Just because it is winter, doesn’t mean that you have to use your clothes dryer. Hanging laundry saves money by reducing your energy costs, extending the life of your dryer, and extending the life of your clothing (all that lint caught in the trap comes from the fibers that are wearing away from your clothing in the dryer–scary).
Invest in a Drying Rack
A fold-up drying rack can hold quite a few items of clothing, and will work well for items that have to be laid flat as well as those that need to stay flat to dry. Make sure that you choose a sturdy drying rack that will hold up over time and have enough surface to hold a good number of clothes.
Over-the-tub drying racks are great for small spaces. They keep drying clothes out of the way and keep anything really drippy from ruining your floors.
Get Creative with Hangers
Plastic hangers can turn almost any space into a drying room. You can hang most items on plastic hangers (wire can rust and stain clothing, and wood can break down over time when it gets wet) to dry. Even in the basement, during the winter, most clothing takes just a day. Heavier items may take a day-and-a-half to dry when hung. As long as you keep up on your laundry, the hanging clothes shouldn’t take up too much space in your home.
Want to know another nice thing about using hangers to hang your laundry? When the clothing is dry, it can go directly into your closets!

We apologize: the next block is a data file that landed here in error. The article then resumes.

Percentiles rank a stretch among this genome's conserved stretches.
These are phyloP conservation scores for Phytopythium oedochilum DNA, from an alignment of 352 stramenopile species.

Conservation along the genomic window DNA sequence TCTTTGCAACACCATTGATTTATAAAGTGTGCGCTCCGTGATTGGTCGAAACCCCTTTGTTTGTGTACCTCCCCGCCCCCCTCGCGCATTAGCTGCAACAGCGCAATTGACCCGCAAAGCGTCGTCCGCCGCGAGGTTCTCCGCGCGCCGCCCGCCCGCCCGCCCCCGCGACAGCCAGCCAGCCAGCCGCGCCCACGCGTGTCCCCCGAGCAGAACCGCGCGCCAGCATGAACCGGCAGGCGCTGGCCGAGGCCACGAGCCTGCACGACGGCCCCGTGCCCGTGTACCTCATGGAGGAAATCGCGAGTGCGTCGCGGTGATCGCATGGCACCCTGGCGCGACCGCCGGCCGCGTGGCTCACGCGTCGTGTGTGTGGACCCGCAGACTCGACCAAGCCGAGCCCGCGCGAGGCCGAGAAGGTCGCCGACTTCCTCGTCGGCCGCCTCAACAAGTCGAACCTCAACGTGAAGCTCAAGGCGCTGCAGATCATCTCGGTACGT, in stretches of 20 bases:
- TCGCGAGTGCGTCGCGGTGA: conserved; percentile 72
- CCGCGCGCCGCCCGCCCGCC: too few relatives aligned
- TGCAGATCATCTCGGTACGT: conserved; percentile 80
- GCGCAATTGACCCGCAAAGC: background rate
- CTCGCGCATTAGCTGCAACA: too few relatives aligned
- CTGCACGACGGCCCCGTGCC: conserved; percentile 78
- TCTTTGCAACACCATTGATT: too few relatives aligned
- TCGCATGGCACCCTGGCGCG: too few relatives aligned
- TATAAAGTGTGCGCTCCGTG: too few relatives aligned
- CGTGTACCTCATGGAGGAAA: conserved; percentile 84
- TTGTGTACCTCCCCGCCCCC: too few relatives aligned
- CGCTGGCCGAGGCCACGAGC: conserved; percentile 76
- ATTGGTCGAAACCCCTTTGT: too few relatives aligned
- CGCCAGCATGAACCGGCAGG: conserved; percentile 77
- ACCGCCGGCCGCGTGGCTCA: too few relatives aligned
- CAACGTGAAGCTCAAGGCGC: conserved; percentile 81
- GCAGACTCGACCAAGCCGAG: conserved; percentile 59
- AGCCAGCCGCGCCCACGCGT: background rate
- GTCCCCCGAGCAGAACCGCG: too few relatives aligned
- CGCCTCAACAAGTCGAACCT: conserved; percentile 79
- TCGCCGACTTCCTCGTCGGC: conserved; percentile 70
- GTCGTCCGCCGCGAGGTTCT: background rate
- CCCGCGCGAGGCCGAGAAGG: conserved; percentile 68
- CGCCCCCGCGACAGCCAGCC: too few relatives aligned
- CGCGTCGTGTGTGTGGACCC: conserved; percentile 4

Go Outside When You Can
Pay attention to the weather forecast. As long as the temperatures are above freezing, and it isn’t raining or snowing, you can still hang your laundry outside to dry. In fact, winter winds can make quick work of it, cutting your drying time in half. Just make sure to get that laundry hung up early enough in case the temperature drops below freezing at night.
A clothesline or outdoor clothes drying rack placed close to your front or back door will be the most convenient, especially during the colder winter months.
Prioritize the Dryer
If hanging all of your laundry in the winter seems too daunting a task, set a goal of hanging up at least half of your normal laundry, and placing the other half in the dryer. In other words, run two loads of wash for every one load in the dryer. Go through your laundry and prioritize items to be hung. Delicate items, such as tights, lingerie or thin sweater should still be hung or laid flat of course. Jeans, towels and the like can go into the dryer. Alternatively, you can hang one load and place the second load in the dryer.
Use Whatever is at Hand
In a pinch, you may be able to hang some laundry on items that you already have at hand, as long as this won’t damage the laundry or the object. The back of a chair might hold a shirt to dry, tights can be thrown over the curtain bar in a shower, pants can be hung over tree limbs. Desperate times sometimes call for desperate measures, right?